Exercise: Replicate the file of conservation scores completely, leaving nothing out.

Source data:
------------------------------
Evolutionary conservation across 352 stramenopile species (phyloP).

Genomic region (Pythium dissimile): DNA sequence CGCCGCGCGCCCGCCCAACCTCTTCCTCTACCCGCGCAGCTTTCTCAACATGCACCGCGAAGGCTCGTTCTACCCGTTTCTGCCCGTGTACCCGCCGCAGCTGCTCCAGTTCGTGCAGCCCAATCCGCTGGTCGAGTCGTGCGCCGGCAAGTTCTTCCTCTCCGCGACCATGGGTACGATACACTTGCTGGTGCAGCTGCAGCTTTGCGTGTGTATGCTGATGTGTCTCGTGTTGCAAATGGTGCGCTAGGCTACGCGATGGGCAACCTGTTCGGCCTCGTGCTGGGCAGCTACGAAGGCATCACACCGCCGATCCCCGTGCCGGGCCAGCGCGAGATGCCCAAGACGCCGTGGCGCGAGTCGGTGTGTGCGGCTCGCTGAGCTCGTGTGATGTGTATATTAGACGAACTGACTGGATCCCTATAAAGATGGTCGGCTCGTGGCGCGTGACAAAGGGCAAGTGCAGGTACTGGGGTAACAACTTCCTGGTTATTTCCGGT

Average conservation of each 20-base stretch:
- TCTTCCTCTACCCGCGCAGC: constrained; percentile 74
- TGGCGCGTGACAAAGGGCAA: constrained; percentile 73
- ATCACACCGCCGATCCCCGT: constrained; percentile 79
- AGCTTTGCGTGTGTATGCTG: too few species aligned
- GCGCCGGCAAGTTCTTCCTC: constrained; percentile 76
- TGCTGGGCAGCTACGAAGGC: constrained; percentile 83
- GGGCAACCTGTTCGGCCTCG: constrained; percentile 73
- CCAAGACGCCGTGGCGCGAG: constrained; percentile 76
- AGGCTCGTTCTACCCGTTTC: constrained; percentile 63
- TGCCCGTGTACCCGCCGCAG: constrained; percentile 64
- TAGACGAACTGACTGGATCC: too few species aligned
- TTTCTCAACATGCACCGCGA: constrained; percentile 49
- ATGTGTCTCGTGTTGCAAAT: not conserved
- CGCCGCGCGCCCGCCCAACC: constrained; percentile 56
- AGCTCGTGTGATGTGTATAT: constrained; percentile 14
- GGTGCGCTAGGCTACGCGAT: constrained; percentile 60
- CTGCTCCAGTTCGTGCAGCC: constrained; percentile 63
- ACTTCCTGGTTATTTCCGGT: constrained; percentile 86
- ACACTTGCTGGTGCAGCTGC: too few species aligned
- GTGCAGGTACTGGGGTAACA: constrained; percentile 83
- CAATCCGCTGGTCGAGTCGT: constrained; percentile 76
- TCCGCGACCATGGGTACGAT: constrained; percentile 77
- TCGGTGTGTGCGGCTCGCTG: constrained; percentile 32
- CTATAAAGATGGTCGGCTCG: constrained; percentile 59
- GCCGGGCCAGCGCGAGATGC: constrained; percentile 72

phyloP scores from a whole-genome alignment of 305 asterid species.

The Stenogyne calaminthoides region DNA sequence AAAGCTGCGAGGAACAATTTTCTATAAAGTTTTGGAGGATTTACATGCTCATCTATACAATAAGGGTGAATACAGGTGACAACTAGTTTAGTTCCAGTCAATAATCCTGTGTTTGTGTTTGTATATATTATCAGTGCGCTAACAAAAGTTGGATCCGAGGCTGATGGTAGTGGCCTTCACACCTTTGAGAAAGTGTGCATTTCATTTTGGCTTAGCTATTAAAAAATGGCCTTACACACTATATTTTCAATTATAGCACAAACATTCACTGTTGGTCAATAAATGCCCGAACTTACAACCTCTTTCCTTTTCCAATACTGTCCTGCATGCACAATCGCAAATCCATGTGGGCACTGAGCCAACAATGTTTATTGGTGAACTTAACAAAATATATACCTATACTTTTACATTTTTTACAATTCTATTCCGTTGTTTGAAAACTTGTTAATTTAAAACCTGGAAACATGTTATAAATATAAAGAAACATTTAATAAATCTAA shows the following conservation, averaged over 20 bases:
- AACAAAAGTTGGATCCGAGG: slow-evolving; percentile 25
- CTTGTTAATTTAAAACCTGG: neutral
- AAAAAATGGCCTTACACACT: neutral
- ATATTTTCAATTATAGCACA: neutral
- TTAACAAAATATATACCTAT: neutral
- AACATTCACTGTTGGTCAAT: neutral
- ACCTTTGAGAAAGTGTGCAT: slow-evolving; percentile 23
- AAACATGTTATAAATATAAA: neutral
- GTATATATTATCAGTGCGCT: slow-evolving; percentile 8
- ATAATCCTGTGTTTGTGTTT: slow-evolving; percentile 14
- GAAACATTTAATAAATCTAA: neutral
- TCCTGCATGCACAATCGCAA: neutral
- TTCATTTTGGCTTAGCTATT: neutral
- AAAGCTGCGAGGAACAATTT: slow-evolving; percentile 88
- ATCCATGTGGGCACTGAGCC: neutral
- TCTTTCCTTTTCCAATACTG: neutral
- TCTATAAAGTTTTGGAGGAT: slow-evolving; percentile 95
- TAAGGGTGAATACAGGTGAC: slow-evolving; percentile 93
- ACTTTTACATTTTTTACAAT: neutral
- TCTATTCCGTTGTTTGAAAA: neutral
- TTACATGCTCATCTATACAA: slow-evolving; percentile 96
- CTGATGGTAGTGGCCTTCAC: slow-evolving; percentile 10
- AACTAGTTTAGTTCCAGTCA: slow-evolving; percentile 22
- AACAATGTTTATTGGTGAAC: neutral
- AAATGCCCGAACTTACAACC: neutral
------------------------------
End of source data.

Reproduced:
Evolutionary conservation across 352 stramenopile species (phyloP).

Genomic region (Pythium dissimile): DNA sequence CGCCGCGCGCCCGCCCAACCTCTTCCTCTACCCGCGCAGCTTTCTCAACATGCACCGCGAAGGCTCGTTCTACCCGTTTCTGCCCGTGTACCCGCCGCAGCTGCTCCAGTTCGTGCAGCCCAATCCGCTGGTCGAGTCGTGCGCCGGCAAGTTCTTCCTCTCCGCGACCATGGGTACGATACACTTGCTGGTGCAGCTGCAGCTTTGCGTGTGTATGCTGATGTGTCTCGTGTTGCAAATGGTGCGCTAGGCTACGCGATGGGCAACCTGTTCGGCCTCGTGCTGGGCAGCTACGAAGGCATCACACCGCCGATCCCCGTGCCGGGCCAGCGCGAGATGCCCAAGACGCCGTGGCGCGAGTCGGTGTGTGCGGCTCGCTGAGCTCGTGTGATGTGTATATTAGACGAACTGACTGGATCCCTATAAAGATGGTCGGCTCGTGGCGCGTGACAAAGGGCAAGTGCAGGTACTGGGGTAACAACTTCCTGGTTATTTCCGGT

Average conservation of each 20-base stretch:
- TCTTCCTCTACCCGCGCAGC: constrained; percentile 74
- TGGCGCGTGACAAAGGGCAA: constrained; percentile 73
- ATCACACCGCCGATCCCCGT: constrained; percentile 79
- AGCTTTGCGTGTGTATGCTG: too few species aligned
- GCGCCGGCAAGTTCTTCCTC: constrained; percentile 76
- TGCTGGGCAGCTACGAAGGC: constrained; percentile 83
- GGGCAACCTGTTCGGCCTCG: constrained; percentile 73
- CCAAGACGCCGTGGCGCGAG: constrained; percentile 76
- AGGCTCGTTCTACCCGTTTC: constrained; percentile 63
- TGCCCGTGTACCCGCCGCAG: constrained; percentile 64
- TAGACGAACTGACTGGATCC: too few species aligned
- TTTCTCAACATGCACCGCGA: constrained; percentile 49
- ATGTGTCTCGTGTTGCAAAT: not conserved
- CGCCGCGCGCCCGCCCAACC: constrained; percentile 56
- AGCTCGTGTGATGTGTATAT: constrained; percentile 14
- GGTGCGCTAGGCTACGCGAT: constrained; percentile 60
- CTGCTCCAGTTCGTGCAGCC: constrained; percentile 63
- ACTTCCTGGTTATTTCCGGT: constrained; percentile 86
- ACACTTGCTGGTGCAGCTGC: too few species aligned
- GTGCAGGTACTGGGGTAACA: constrained; percentile 83
- CAATCCGCTGGTCGAGTCGT: constrained; percentile 76
- TCCGCGACCATGGGTACGAT: constrained; percentile 77
- TCGGTGTGTGCGGCTCGCTG: constrained; percentile 32
- CTATAAAGATGGTCGGCTCG: constrained; percentile 59
- GCCGGGCCAGCGCGAGATGC: constrained; percentile 72

phyloP scores from a whole-genome alignment of 305 asterid species.

The Stenogyne calaminthoides region DNA sequence AAAGCTGCGAGGAACAATTTTCTATAAAGTTTTGGAGGATTTACATGCTCATCTATACAATAAGGGTGAATACAGGTGACAACTAGTTTAGTTCCAGTCAATAATCCTGTGTTTGTGTTTGTATATATTATCAGTGCGCTAACAAAAGTTGGATCCGAGGCTGATGGTAGTGGCCTTCACACCTTTGAGAAAGTGTGCATTTCATTTTGGCTTAGCTATTAAAAAATGGCCTTACACACTATATTTTCAATTATAGCACAAACATTCACTGTTGGTCAATAAATGCCCGAACTTACAACCTCTTTCCTTTTCCAATACTGTCCTGCATGCACAATCGCAAATCCATGTGGGCACTGAGCCAACAATGTTTATTGGTGAACTTAACAAAATATATACCTATACTTTTACATTTTTTACAATTCTATTCCGTTGTTTGAAAACTTGTTAATTTAAAACCTGGAAACATGTTATAAATATAAAGAAACATTTAATAAATCTAA shows the following conservation, averaged over 20 bases:
- AACAAAAGTTGGATCCGAGG: slow-evolving; percentile 25
- CTTGTTAATTTAAAACCTGG: neutral
- AAAAAATGGCCTTACACACT: neutral
- ATATTTTCAATTATAGCACA: neutral
- TTAACAAAATATATACCTAT: neutral
- AACATTCACTGTTGGTCAAT: neutral
- ACCTTTGAGAAAGTGTGCAT: slow-evolving; percentile 23
- AAACATGTTATAAATATAAA: neutral
- GTATATATTATCAGTGCGCT: slow-evolving; percentile 8
- ATAATCCTGTGTTTGTGTTT: slow-evolving; percentile 14
- GAAACATTTAATAAATCTAA: neutral
- TCCTGCATGCACAATCGCAA: neutral
- TTCATTTTGGCTTAGCTATT: neutral
- AAAGCTGCGAGGAACAATTT: slow-evolving; percentile 88
- ATCCATGTGGGCACTGAGCC: neutral
- TCTTTCCTTTTCCAATACTG: neutral
- TCTATAAAGTTTTGGAGGAT: slow-evolving; percentile 95
- TAAGGGTGAATACAGGTGAC: slow-evolving; percentile 93
- ACTTTTACATTTTTTACAAT: neutral
- TCTATTCCGTTGTTTGAAAA: neutral
- TTACATGCTCATCTATACAA: slow-evolving; percentile 96
- CTGATGGTAGTGGCCTTCAC: slow-evolving; percentile 10
- AACTAGTTTAGTTCCAGTCA: slow-evolving; percentile 22
- AACAATGTTTATTGGTGAAC: neutral
- AAATGCCCGAACTTACAACC: neutral